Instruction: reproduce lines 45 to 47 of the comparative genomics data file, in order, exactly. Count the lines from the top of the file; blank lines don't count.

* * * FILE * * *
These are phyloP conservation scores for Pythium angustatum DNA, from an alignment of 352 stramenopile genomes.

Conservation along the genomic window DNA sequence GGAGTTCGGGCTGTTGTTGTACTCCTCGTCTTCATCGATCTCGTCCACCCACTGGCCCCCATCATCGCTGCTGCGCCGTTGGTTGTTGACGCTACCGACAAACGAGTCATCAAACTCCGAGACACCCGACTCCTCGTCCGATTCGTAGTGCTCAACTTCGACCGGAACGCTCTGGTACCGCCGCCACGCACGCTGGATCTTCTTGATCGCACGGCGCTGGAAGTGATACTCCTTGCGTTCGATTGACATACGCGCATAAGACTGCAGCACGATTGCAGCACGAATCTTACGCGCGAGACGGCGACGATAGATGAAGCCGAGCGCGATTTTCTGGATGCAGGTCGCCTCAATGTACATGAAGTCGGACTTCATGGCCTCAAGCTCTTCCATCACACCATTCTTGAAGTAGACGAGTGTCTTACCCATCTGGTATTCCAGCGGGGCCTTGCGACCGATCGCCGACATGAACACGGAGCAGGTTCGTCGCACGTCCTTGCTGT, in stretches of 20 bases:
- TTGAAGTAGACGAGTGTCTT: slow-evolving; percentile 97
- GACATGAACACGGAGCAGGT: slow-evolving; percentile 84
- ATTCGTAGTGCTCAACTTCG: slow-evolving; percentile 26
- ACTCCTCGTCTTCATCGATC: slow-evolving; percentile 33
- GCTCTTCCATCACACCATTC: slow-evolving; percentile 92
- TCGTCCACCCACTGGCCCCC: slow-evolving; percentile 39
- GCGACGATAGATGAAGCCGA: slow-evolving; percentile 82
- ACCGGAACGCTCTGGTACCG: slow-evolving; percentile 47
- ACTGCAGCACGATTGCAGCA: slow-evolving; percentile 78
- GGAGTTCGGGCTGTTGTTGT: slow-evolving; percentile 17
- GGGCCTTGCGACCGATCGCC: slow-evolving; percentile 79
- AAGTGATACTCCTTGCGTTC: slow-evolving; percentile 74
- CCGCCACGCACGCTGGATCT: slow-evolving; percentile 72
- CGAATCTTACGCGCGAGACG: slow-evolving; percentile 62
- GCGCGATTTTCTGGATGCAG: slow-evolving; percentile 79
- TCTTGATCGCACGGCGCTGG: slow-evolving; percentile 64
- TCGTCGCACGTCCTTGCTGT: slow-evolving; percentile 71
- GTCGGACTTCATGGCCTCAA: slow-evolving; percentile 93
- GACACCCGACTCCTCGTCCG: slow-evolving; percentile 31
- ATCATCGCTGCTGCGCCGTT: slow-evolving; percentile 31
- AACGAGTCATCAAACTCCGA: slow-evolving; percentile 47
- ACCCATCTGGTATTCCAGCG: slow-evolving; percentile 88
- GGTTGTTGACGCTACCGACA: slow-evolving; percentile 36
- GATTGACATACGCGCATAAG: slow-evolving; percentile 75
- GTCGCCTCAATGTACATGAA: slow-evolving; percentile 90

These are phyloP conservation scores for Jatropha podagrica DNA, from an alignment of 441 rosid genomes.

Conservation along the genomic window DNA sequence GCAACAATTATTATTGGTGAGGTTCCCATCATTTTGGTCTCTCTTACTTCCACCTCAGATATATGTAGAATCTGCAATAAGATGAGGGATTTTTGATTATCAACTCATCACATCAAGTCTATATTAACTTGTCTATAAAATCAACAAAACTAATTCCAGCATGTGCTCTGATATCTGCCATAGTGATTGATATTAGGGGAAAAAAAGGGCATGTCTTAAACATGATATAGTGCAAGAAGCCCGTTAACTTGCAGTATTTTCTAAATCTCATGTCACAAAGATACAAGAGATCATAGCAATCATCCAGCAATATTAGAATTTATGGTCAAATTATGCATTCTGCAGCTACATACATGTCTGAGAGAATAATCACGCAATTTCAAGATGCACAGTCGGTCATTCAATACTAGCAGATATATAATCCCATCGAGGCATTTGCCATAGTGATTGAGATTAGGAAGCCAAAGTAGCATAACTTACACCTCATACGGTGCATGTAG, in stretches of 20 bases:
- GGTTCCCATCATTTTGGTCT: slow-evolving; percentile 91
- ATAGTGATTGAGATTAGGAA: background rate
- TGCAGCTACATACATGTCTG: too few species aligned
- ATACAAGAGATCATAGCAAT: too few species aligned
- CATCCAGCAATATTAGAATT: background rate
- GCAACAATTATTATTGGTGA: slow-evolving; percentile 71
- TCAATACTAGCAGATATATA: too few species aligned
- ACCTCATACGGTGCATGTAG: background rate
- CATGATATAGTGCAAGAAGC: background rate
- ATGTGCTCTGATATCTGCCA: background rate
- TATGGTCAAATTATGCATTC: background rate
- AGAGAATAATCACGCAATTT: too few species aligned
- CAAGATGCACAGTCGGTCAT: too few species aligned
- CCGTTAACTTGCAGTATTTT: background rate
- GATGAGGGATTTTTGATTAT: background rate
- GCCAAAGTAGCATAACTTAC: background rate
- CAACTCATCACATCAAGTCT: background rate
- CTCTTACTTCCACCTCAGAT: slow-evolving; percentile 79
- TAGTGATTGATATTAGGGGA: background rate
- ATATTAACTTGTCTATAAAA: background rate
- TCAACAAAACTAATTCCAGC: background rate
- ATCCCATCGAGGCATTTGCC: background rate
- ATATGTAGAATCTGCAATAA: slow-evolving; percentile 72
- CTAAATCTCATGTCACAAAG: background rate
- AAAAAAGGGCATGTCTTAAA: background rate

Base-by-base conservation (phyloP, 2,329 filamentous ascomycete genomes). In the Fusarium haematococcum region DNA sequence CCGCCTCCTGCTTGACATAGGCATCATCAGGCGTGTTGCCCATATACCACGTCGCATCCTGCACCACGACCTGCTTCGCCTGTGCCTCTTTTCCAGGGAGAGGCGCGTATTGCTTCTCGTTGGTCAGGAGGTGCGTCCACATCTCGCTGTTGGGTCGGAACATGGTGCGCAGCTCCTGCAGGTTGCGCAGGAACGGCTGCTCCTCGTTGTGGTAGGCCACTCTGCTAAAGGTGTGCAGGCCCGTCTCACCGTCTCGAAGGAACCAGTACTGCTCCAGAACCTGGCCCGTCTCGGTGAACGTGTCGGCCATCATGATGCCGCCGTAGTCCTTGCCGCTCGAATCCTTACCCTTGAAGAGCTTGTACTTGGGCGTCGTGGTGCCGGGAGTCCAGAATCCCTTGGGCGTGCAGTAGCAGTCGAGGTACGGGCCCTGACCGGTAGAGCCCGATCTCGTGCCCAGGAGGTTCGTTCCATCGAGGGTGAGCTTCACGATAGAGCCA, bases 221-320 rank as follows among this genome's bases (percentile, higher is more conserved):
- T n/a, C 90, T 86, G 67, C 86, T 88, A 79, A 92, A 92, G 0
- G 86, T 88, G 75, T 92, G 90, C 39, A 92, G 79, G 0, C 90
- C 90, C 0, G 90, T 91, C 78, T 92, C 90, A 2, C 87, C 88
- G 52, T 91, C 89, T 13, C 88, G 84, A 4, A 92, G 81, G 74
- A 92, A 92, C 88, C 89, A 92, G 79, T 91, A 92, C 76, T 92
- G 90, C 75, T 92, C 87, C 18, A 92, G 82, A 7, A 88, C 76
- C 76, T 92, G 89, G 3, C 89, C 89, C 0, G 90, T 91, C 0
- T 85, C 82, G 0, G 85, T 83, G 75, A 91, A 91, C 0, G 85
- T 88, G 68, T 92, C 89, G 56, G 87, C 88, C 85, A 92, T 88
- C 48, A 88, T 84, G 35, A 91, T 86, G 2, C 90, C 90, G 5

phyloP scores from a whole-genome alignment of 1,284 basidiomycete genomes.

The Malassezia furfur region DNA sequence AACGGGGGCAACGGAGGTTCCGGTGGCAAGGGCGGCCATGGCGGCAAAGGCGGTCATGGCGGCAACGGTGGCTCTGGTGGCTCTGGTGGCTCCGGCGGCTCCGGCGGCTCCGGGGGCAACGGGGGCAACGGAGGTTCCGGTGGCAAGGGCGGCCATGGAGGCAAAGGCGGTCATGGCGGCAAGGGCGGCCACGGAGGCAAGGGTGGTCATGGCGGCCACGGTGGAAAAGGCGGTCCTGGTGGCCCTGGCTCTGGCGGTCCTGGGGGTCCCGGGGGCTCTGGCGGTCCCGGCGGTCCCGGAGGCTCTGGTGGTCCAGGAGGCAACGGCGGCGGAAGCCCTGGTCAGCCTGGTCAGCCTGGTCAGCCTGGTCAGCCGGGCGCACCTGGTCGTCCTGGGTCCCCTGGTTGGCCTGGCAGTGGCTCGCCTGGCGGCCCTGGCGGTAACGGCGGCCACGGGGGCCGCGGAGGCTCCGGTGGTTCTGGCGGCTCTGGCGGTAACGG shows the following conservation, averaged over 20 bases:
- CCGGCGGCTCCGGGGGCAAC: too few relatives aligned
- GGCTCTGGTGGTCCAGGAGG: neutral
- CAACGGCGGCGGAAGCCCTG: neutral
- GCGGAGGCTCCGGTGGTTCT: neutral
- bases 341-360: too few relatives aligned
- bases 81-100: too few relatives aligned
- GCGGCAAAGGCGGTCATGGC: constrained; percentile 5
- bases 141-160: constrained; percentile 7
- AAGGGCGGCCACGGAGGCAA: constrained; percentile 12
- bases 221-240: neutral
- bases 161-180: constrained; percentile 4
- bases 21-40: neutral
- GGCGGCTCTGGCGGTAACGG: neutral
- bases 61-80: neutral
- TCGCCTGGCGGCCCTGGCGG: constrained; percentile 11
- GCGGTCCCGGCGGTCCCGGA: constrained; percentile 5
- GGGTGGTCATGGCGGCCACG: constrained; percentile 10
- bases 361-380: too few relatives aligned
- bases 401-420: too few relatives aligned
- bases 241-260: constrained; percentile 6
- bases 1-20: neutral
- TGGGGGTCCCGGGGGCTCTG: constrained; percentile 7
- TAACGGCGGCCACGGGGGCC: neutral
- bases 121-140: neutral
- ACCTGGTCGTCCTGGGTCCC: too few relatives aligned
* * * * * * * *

- GCCAAAGTAGCATAACTTAC: background rate
- CAACTCATCACATCAAGTCT: background rate
- CTCTTACTTCCACCTCAGAT: slow-evolving; percentile 79